Combination Test Better Predicts Cardiovascular Risks than Standard Methods


A combination of EKG, a limited CT scan, and 3 blood tests may accurately determine cardiovascular risks.

A combination of tests may be able to better assess cardiovascular risks than current methods, a new study published by Circulation found.

When the results from the tests — an EKG, a limited CT scan, and 3 blood tests – were combined, the study authors were able to better predict which patients would develop heart disease, compared with traditional methods that account for blood pressure, cholesterol, diabetes, and smoking status.

“This set of tests is really powerful in identifying unexpected risk among individuals with few traditional risk factors,” said researcher James de Lemos, MD. “These are people who would not be aware that they are at risk for heart disease and might not be targeted for preventive therapies.”

A 12-lead EKG is able to provide data about the thickening of the heart muscle, while a coronary calcium scan can identify plaque build-up. Additionally, testing the blood for C-reactive protein can indicate inflammation, NT-proBNP hormone indicates stress on the heart, and high-sensitivity troponin T indicates cardiovascular damage, according to the study.

In hospitals, troponin is tested to diagnose heart attacks. High-sensitivity troponin is able to point out small damage that is not accompanied by symptoms or warning signs.

Four of these tests are currently available, and the high-sensitivity troponin T test will be available soon, making the novel method highly possible in a care setting.

Included in the new analysis were data from 2 large population studies that followed patients for more than 10 years. The authors focused on a larger spectrum of cardiovascular events, rather than just those associated with cholesterol build-up, like traditional assessments, according to the study.

"A major focus of this study is to expand the scope of risk prediction beyond just heart attack and stroke,” said researcher Amit Khera, MD. “We believe that people are interested in the whole portfolio of heart problems that can develop including heart failure and atrial fibrillation.”

The set of 5 tests includes the prediction of events, such as heart failure, while also better predicting heart attack and stroke than current tests, according to the study.

“There has been a real need to bring modern science to the problem of heart disease risk prediction, which has relied on traditional risk factors for decades,” Dr de Lemos said. “We wanted to determine whether advances in imaging and blood-based biomarkers could help us to better identify who was at risk for heart disease.”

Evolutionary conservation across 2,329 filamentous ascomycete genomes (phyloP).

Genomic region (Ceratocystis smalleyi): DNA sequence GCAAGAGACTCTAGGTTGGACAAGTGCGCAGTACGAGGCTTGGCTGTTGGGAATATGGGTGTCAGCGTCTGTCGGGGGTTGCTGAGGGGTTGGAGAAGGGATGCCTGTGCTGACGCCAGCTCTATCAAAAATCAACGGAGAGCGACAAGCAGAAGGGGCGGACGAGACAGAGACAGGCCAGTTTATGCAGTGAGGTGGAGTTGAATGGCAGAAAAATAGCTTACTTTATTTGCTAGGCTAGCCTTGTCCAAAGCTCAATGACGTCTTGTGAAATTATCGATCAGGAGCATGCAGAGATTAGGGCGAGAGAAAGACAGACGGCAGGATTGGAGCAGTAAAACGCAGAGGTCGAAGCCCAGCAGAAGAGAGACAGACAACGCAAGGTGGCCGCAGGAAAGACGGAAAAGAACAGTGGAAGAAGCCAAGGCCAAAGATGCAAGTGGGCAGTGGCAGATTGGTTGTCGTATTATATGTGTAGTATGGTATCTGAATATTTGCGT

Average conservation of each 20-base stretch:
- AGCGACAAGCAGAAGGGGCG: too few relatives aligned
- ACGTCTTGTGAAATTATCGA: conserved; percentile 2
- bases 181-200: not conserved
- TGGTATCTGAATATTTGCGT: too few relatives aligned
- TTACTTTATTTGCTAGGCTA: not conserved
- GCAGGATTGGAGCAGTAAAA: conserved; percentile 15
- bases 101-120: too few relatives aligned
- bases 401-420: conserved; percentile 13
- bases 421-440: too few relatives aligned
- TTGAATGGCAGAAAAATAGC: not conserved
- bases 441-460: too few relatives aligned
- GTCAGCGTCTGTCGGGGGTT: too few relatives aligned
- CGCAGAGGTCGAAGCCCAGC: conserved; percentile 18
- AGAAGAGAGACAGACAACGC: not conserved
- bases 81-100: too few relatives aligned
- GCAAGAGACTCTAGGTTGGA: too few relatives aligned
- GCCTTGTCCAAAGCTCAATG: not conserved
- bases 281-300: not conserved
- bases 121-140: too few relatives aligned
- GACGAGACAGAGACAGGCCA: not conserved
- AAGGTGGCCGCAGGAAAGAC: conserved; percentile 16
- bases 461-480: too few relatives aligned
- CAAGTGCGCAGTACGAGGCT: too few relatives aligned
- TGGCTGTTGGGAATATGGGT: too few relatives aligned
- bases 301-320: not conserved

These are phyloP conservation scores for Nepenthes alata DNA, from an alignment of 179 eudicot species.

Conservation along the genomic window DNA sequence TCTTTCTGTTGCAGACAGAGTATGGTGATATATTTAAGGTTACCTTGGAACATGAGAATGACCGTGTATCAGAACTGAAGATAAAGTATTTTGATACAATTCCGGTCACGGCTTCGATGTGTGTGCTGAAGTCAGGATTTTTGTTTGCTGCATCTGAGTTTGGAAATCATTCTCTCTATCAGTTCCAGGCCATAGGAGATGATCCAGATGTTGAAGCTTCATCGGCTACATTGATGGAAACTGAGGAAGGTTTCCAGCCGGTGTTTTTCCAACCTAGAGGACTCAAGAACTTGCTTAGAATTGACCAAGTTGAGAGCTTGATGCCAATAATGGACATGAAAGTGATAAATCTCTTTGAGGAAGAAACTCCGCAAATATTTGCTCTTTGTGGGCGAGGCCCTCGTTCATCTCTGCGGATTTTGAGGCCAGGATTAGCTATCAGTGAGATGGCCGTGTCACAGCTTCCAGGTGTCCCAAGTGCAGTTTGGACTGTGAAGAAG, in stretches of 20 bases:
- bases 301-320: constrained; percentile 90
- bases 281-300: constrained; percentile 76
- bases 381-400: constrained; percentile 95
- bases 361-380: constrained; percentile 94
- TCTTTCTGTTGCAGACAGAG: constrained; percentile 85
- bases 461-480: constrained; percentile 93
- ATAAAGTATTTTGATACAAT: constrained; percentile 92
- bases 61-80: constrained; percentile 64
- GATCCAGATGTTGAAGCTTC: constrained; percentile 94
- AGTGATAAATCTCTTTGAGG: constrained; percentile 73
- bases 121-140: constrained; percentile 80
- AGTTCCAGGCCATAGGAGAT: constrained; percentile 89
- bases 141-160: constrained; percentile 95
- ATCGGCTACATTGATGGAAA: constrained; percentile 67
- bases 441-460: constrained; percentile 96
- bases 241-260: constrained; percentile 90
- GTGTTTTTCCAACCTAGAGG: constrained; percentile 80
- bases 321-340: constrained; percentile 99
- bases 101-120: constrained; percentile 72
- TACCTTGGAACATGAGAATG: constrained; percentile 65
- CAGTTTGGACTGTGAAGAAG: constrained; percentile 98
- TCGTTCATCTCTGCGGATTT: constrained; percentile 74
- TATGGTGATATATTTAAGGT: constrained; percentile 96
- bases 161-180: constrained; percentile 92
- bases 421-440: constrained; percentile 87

The authors wrote that the results from the tests were complementary, but not redundant.

"These five tests have all stood on their own already. And they each tell us something different about potential heart problems -- they're additive. As a result, we are getting a good look at global cardiovascular disease risk," Dr Khera said.

To gain the final results, the tests were combined using a scoring system where 1 point was given for each abnormal result. The authors discovered that patients with 5 abnormal results had a more than 20-fold increased risk of heart complications over 10 years compared with those who did not have abnormal results, according to the study.

The study received funding from the National Space Biomedical Research Institute, a NASA consortium aimed at understanding the effects of space travel on the body.

"NASA is considering long-term missions, for example to Mars. Astronauts are highly trained people and there's a heightened investment in long-term missions,” Dr Khera said. “If someone has a cardiovascular event, that would be catastrophic.”

Predicting the cardiovascular health of the general population, including astronauts, is important for prevention.

"We're interested in taking the principles used by NASA and applying them to healthy people,” Dr de Lemos concluded. “An individual who is interested in obtaining a lot of information about his heart risk over the next 10 to 20 years can get a lot of useful information from these 5 tests.”

While the overall results of the tests proved to be a good predictor of cardiovascular events, the authors emphasize that that the tests should be done in collaboration with a physician who specializes in heart disease prevention, the study concluded.

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